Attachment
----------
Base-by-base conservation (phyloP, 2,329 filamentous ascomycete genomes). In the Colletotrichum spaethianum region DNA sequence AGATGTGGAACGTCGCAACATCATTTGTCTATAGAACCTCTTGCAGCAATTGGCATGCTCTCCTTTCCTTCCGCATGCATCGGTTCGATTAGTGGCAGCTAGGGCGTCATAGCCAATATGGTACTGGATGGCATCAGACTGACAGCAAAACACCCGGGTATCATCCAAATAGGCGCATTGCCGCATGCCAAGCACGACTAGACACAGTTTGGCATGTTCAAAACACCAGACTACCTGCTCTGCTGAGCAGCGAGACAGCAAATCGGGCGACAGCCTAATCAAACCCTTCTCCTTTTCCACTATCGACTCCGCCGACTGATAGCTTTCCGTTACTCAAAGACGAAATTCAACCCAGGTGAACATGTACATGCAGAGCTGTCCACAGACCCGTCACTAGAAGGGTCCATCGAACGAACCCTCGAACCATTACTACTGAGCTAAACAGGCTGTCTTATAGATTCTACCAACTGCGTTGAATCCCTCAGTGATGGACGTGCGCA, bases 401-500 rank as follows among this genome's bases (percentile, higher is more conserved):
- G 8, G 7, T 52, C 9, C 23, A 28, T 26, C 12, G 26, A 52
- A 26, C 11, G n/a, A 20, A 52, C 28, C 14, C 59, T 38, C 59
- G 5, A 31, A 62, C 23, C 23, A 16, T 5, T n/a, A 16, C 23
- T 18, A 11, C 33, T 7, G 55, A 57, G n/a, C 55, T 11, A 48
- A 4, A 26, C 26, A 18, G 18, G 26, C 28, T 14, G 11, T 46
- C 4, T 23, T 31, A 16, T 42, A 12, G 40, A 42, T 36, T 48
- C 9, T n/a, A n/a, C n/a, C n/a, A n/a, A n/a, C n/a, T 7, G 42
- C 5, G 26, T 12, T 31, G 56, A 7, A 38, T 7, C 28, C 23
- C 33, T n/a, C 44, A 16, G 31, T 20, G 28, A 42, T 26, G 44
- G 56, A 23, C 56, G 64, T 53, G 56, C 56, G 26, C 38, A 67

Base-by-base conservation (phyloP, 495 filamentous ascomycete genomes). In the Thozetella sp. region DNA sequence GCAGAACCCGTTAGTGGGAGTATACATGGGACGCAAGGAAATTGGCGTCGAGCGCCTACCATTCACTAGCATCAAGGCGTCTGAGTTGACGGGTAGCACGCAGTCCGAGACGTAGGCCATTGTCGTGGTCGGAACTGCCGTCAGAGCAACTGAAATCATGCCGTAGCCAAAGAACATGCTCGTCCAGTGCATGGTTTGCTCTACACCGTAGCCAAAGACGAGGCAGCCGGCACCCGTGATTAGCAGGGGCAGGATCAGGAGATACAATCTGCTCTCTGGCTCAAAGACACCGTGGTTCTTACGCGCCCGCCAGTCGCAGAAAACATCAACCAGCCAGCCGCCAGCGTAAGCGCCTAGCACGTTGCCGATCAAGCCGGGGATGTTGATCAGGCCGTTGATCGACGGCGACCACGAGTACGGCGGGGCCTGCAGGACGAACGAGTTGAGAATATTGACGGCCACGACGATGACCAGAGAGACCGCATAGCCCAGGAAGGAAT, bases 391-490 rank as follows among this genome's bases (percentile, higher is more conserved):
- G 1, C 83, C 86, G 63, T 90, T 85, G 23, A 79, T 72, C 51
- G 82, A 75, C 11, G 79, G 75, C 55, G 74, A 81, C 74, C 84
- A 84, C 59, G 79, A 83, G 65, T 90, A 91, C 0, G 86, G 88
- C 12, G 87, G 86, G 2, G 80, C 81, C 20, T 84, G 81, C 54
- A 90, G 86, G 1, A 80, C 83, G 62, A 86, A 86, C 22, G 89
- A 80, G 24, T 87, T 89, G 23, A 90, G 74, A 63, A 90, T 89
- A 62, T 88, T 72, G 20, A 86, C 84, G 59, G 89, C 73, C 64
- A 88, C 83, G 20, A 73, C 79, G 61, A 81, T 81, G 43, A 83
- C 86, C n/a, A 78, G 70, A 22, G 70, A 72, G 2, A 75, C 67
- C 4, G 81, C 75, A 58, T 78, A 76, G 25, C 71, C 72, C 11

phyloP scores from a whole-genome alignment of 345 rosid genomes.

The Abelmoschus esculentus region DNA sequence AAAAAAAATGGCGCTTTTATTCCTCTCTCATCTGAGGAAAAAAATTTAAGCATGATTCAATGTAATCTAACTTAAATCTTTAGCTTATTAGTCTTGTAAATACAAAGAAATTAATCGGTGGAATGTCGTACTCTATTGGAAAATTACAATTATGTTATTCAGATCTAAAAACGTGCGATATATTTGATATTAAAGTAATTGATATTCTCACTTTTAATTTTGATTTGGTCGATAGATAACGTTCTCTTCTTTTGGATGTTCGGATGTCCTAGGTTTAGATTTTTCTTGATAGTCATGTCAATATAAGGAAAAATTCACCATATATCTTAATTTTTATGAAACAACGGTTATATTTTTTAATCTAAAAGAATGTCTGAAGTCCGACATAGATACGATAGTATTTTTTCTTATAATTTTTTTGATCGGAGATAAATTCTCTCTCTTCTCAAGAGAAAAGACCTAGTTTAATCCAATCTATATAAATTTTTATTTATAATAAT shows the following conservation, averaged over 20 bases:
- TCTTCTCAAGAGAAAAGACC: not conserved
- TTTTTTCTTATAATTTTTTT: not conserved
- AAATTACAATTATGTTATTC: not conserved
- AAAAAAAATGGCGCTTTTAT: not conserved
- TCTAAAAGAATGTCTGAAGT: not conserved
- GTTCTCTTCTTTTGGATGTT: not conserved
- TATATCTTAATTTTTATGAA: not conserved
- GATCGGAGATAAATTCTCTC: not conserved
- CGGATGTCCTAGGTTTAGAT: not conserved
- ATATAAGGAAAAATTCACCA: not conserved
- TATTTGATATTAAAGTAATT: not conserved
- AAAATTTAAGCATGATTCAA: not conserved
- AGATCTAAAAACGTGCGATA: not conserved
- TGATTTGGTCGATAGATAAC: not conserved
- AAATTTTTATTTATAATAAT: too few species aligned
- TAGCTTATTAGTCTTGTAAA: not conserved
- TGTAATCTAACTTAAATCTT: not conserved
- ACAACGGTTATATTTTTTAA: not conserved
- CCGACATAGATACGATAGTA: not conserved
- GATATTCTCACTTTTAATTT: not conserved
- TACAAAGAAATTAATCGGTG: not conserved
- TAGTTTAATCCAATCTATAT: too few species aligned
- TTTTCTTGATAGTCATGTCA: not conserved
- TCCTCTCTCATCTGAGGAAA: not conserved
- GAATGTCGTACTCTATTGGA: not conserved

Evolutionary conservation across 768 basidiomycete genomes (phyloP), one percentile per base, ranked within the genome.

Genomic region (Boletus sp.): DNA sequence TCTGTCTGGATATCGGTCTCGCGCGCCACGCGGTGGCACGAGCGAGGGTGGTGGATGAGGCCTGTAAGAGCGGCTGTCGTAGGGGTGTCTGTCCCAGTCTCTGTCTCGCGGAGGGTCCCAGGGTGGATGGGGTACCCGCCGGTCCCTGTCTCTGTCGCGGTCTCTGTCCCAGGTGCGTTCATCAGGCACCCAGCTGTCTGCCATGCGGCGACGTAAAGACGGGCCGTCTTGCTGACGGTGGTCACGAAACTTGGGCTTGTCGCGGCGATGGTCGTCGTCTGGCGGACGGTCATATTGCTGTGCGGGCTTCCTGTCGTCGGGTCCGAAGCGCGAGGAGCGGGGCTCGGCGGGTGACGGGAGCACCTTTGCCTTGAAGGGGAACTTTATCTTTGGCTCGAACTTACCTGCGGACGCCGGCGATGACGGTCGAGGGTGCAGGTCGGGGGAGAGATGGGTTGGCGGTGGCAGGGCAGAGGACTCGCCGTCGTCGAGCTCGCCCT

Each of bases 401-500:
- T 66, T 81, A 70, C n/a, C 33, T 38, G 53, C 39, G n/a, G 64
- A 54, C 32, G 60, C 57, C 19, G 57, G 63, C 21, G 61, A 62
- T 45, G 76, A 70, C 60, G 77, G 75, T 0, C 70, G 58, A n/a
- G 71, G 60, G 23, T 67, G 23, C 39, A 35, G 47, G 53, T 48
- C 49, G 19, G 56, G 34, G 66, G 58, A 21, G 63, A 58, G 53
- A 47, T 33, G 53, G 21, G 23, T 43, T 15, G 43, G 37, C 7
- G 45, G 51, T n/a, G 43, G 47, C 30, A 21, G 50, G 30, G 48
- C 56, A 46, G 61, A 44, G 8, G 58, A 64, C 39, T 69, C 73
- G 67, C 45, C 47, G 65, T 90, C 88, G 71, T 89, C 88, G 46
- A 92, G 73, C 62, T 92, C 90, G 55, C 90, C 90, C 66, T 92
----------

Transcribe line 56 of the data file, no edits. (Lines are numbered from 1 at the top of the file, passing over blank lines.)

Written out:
- G 71, G 60, G 23, T 67, G 23, C 39, A 35, G 47, G 53, T 48